LAB0: GETTING UP TO SPEEDVERSION 1.8Introduction to Wireshark1ObjectiveIn this lab, the student shall work individually to:1. Learn about packet sniffers and see how they capture and analyze network traffic.2. Install Wireshark and start to learn how it works.Theory: Packet SniffersPacket sniffers are a basic tool for observing the messages on a network. As the namesuggests, a packet sniffer captures (“sniffs”) messages being sent/received from/by yourcomputer; it will also typically store and/or display the contents of the various protocolfields in these captured messages. A packet sniffer itself is passive. It observes messagesbeing sent and received by applications and protocols running on your computer, but neversends packets itself. Similarly, received packets are never explicitly addressed to the packetsniffer. Instead, a packet sniffer receives a copy of packets that are sent/received from/byapplication and protocols executing on your machine.packet snifferapplication (e.g., browser,ssh client, skype)packetanalyzerapplicationoperating systemTransport (TCP/UDP)packetcapture(pcap)Network (IP)copy of all Ethernetframes sent/recievedLink (Ethernet)Physical (CAT5, Radio)to/from networkThe figure above shows the structure of a packet sniffer. At the right are the protocols (inthis case, Internet protocols) and applications (such as a web browser or ftp client) thatnormally run on your computer. The packet sniffer, shown within the dashed rectangle, is anaddition to the usual software in your computer, and consists of two parts. The packet1Substantial amounts of this lab instruction manual are borrowed from “Wireshark Lab: Getting Started”by Kurose and RossPAGE 1 OF 10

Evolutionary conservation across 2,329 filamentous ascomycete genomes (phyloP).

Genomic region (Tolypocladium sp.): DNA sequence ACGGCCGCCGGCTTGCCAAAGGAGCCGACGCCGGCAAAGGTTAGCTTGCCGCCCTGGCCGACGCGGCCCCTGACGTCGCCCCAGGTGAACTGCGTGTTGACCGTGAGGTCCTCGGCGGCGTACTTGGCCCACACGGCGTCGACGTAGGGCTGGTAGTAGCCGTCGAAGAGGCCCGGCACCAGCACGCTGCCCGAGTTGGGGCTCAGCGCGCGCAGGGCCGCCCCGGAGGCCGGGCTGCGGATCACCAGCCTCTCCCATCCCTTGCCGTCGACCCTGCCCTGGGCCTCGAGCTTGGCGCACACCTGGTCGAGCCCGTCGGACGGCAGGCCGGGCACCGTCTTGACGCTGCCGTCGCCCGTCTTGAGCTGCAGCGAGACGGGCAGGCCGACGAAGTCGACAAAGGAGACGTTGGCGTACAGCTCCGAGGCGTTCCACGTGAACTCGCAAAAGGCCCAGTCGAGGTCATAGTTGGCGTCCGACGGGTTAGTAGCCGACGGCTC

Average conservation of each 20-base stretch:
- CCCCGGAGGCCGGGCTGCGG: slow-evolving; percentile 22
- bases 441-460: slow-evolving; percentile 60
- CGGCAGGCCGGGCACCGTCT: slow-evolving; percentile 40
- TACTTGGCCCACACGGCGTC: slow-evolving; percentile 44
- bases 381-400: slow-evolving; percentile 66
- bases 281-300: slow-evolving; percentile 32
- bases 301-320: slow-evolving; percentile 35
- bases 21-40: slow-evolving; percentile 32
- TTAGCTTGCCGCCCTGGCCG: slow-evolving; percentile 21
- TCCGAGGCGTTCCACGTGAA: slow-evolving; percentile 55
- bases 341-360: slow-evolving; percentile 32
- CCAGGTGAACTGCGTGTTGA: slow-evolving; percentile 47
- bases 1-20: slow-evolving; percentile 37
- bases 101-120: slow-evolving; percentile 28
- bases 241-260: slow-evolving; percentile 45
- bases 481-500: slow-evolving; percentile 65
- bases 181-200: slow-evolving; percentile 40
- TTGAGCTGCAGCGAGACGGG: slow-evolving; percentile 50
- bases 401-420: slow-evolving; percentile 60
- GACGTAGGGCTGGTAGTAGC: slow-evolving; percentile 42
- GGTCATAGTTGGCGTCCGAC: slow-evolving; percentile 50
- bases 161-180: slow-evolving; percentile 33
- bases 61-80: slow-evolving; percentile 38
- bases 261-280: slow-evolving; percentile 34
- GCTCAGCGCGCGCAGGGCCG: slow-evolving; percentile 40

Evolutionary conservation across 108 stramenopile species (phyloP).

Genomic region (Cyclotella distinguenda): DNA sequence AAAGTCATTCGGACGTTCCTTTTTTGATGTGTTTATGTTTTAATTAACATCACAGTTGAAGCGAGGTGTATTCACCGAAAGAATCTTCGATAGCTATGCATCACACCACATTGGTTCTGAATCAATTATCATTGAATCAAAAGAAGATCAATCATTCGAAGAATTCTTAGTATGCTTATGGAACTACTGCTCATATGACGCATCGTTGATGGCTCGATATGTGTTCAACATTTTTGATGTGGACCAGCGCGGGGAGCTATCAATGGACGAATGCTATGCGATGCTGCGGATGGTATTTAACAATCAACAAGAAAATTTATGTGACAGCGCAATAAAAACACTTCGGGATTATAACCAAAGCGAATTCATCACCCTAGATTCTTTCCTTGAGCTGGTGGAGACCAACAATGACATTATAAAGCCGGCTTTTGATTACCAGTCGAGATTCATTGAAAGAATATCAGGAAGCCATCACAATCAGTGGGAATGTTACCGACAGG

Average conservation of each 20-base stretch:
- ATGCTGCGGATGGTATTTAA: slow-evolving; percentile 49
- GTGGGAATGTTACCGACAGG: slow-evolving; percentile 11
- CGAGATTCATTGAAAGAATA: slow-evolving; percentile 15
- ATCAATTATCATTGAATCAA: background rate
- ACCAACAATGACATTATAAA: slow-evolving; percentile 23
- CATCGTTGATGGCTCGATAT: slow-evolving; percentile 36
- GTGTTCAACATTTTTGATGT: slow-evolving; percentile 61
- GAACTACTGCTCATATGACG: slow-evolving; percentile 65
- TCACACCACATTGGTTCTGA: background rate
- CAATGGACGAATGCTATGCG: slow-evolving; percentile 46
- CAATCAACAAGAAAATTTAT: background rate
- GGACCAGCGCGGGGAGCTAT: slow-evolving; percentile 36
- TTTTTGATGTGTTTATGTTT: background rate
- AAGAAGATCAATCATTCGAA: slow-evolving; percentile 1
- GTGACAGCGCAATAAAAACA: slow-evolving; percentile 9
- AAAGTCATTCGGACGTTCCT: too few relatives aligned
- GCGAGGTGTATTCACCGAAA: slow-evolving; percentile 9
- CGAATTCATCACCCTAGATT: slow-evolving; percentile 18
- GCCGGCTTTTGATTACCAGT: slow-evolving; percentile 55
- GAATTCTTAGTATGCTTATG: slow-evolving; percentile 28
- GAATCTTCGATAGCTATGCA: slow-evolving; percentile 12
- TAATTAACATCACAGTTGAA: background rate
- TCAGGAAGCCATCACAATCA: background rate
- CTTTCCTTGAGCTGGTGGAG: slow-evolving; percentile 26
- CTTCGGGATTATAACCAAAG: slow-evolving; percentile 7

LAB0: GETTING UP TO SPEEDVERSION 1.8capture library receives a copy of every link-layer frame that is sent from or received by yourcomputer. As you know, messages exchanged by higher layer protocols such as HTTP, FTP,TCP, UDP, DNS, or IP all are eventually encapsulated in link-layer frames that aretransmitted over physical media such as an Ethernet cable. In the figure, the assumedphysical media is an Ethernet, and so all upper layer protocols are eventually encapsulatedwithin an Ethernet frame. Capturing all link-layer frames thus gives you all messages sent/received from/by all protocols and applications executing in your computer.The existence of the packet capture box in this figure should give you cause to pause andthink, particularly down two trains of thought. Firstly, it shows that any packet in a sharedmedium (Ethernet, Wi-Fi, etc) can be captured and examined without notification of thesender or receiver. You cannot rely on common link-layer protocols to protect your secretsor your privacy online. At a minimum, you should be using encryption protocols (generallyburied in the application layer, though sometimes found elsewhere) to protect all networktraffic you generate or receive. Secondly, you have the ability to act as the “bad guy” andcapture the network traffic of other people, examine it and exploit what you find. You needto learn to use this tool in a responsible fashion. Remember the movie quote: “With greatpower comes great responsibility!” We will use a filter to ensure Wireshark doesn’t displaytraffic other than your own, but this is purely a voluntary measure. Please act ethically andresponsibly in your use of Wireshark.The second component of a packet sniffer is the packet analyzer, which displays thecontents of all fields within a protocol message. In order to do so, the packet analyzer must“understand” the structure of all messages exchanged by protocols. For example, suppose weare interested in displaying the various fields in messages exchanged by the HTTP protocol.The packet analyzer understands the format of Ethernet frames, and so can identify the IPdatagram within an Ethernet frame. It also understands the IP datagram format, so that itcan extract the TCP segment within the IP datagram. Finally, it understands the TCPsegment structure, so it can extract the HTTP message contained in the TCP segment.Finally, it understands the HTTP protocol and so, for example, knows that the first bytes ofan HTTP message will contain the string “GET,” “POST,” or “HEAD,” as shown in Figure2.8 in the text.We will be using the Wireshark packet sniffer [] for these labs, allowing us todisplay the contents of messages being sent/received from/by protocols at different levels ofthe protocol stack. (Technically speaking, Wireshark is a packet analyzer that uses a packetcapture library in your computer). Wireshark is a free network protocol analyzer that runson Macintosh, Windows, and Linux/Unix computers. It’s an ideal packet analyzer for ourlabs – it is stable, has a large user base and well-documented support that includes a userguide ( html chunked), man pages (,and a detailed FAQ (, rich functionality that includes the capabilityto analyze hundreds of protocols, and a well-designed user interface. It operates incomputers using Ethernet, Token-Ring, FDDI, serial (PPP and SLIP), 802.11 wireless LANs,and ATM connections (if the OS on which it's running allows Wireshark to do so).PAGE 2 OF 10